Global Resources

Harmful traditional practices affecting women & girls

Publisher: Gender and Development Network
Publication Date: Jan 2013
Harmful traditional practices are particular forms of violence against women and girls which are defended on the basis of tradition, culture, religion or superstition. They include female genital mutilation/cutting (FGM/C), early and forced marriage, crimes committed in the name of honour, dowry-related violence, and son preference. This fact sheet on harmful traditional practices affecting women and girls has been produced by ActionAid UK, Gender & Development Network, Womankind International, Planned Parenthood Federation, and Orchid Project.

The following are among the different forms of harmful traditional practices: acid violence, breast flattening, cosmetic mutilation, dowry and bride price, early/forced marriage and marriage by abduction/rape, female genital mutilation/cutting (FGM/C), ‘honour’ crimes, corrective rape, son preference leading to sex-selective abortion and female infanticide, ritual sexual slavery, virginity testing, practices related to initiation or menstruation, some widowhood rituals and accusations of witchcraft levied at older women.

Where such practices exist, there may be negative social sanctions which are experienced by individuals if the harmful traditional practice is not carried out. As a result, women themselves often play a role in perpetuating such violence. Harmful traditional practices are caused by gender inequality, including unequal power relations between women and men, rigid gender roles, norms and hierarchies, and ascribing women lower social status. Since these practices are largely carried out without the consent of the girl/woman involved, they constitute a violation of human rights as set out in the Universal Declaration of Human Rights.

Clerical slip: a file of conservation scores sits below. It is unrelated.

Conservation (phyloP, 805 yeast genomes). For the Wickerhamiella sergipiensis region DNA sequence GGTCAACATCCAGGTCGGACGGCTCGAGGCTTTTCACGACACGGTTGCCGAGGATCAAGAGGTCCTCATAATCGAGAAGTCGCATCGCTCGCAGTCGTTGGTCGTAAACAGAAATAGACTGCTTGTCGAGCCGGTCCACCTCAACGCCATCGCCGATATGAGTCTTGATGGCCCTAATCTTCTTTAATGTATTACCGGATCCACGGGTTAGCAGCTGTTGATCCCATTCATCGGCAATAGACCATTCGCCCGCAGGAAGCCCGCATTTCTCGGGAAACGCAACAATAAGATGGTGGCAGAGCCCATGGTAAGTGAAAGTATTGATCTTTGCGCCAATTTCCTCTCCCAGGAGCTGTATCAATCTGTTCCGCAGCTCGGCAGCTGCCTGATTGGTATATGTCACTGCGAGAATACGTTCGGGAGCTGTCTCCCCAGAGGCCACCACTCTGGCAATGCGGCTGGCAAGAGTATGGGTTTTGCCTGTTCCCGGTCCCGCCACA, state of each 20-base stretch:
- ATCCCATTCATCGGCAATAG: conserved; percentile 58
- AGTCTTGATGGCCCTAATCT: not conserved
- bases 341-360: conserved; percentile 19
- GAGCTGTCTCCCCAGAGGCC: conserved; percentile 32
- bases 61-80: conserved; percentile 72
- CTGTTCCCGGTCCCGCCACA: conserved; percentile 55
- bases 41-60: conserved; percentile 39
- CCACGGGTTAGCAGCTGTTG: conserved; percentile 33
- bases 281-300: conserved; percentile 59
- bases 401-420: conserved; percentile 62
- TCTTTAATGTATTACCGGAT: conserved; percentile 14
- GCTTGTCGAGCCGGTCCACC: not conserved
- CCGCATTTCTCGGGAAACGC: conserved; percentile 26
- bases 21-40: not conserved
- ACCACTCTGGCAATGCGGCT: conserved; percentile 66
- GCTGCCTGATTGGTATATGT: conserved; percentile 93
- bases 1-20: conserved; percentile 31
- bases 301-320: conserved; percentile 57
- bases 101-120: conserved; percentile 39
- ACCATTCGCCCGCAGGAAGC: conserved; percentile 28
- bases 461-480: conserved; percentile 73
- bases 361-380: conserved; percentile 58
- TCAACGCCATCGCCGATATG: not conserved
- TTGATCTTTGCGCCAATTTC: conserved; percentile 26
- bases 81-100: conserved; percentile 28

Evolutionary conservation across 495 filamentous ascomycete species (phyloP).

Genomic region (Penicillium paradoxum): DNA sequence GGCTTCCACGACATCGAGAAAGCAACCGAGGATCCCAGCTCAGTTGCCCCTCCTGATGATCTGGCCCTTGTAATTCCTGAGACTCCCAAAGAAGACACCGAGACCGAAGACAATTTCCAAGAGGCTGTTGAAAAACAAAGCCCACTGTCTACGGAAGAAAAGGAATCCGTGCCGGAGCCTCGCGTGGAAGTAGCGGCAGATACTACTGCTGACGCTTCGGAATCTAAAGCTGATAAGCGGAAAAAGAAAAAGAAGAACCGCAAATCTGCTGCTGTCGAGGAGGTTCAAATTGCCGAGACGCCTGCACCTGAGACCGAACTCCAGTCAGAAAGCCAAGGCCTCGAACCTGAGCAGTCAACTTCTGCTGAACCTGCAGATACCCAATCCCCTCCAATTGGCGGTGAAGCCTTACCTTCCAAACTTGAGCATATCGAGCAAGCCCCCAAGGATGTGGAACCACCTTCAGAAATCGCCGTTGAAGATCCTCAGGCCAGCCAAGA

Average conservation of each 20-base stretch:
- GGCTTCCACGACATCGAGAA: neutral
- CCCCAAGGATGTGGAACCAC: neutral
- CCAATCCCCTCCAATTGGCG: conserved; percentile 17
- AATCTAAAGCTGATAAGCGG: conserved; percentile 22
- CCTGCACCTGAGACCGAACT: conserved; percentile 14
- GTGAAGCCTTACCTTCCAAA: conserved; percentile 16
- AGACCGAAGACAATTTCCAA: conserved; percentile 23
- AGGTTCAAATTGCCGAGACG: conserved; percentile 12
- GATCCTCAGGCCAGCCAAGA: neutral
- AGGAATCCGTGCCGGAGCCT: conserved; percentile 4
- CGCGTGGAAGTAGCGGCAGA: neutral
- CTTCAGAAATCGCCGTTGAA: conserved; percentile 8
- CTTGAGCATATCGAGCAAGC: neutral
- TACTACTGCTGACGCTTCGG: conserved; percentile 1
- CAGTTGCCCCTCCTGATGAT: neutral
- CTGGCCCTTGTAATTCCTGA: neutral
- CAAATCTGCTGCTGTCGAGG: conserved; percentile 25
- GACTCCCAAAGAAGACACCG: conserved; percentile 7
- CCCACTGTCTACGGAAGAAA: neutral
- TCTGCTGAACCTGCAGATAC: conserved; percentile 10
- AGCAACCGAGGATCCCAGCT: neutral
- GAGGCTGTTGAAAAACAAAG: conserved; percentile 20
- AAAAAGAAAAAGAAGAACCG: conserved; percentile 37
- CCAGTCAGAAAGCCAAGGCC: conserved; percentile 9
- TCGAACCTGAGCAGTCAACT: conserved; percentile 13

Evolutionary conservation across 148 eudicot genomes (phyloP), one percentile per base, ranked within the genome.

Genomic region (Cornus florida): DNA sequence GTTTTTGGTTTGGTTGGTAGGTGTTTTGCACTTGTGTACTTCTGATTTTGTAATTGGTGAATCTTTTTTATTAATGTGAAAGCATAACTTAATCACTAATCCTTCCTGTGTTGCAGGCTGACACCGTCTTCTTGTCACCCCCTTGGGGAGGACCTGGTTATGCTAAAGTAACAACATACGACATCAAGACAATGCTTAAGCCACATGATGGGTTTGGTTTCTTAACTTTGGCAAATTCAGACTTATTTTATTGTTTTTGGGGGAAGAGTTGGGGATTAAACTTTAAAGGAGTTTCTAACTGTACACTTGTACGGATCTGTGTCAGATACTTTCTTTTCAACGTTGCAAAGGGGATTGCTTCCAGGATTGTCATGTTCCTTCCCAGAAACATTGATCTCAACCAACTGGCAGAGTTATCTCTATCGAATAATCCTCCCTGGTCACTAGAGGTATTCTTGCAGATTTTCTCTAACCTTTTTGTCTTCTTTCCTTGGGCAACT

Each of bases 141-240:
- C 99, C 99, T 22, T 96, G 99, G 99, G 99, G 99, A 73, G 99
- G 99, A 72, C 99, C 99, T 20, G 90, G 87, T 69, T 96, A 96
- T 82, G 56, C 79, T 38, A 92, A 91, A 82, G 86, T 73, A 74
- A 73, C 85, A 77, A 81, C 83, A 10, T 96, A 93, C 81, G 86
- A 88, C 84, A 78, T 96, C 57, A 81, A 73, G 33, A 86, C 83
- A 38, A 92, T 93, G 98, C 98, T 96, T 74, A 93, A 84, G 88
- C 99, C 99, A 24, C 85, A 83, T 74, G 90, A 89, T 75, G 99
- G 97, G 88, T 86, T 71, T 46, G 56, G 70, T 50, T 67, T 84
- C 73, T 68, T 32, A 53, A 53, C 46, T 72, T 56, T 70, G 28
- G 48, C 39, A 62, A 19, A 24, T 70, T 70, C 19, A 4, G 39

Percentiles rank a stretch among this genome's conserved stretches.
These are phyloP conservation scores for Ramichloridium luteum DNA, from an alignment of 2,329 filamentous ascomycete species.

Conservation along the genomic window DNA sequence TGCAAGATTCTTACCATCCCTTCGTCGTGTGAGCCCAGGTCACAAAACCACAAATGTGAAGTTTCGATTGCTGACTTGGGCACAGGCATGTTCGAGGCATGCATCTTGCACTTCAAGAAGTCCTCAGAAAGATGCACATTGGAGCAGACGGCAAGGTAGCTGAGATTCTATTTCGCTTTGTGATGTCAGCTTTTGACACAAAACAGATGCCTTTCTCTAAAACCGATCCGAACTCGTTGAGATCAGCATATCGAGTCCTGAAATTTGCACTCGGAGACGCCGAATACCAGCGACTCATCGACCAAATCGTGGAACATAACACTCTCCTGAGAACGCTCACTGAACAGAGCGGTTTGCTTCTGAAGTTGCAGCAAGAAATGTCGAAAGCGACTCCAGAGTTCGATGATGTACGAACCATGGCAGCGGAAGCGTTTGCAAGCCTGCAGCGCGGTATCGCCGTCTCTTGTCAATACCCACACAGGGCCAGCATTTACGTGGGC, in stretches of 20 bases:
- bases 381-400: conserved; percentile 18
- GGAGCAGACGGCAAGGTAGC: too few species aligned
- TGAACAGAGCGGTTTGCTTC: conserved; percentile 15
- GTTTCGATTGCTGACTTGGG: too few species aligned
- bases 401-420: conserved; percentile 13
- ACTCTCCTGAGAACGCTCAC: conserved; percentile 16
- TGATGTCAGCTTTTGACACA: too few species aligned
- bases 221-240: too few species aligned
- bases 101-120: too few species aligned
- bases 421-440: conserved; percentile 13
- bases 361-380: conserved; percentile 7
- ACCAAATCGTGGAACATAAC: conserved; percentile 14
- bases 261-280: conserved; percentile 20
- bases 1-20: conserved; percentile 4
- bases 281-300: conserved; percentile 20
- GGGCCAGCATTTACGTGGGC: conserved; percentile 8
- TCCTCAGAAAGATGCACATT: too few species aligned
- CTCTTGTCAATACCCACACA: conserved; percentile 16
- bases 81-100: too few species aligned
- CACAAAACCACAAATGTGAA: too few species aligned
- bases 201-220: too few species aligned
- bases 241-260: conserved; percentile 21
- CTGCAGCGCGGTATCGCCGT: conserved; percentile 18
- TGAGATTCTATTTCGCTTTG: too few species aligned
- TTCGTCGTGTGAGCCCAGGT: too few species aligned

Harmful practices are included in the Convention on the Rights of the Child (Article 24(3)), the Convention on the Elimination of All Forms of Discrimination Against Women (CEDAW) (Articles 2, 5 and 16), as well as regional instruments. In many countries there are specific laws aiming to curtail these practices; in most instances they also contravene countries’ existing laws relating to physical and sexual violence. This publication gives detailed information about FGM/C, early and forced marriage, violence or murder related to dowry payment, son preference, and 'honour' crimes (when girls and women are attacked or killed on behalf of a family member due to an actual or assumed transgression of certain gender norms which are framed as damaging the honour of a family member, etc.). Additional information is provided regarding international standards and language use in the context of harmful traditional practices.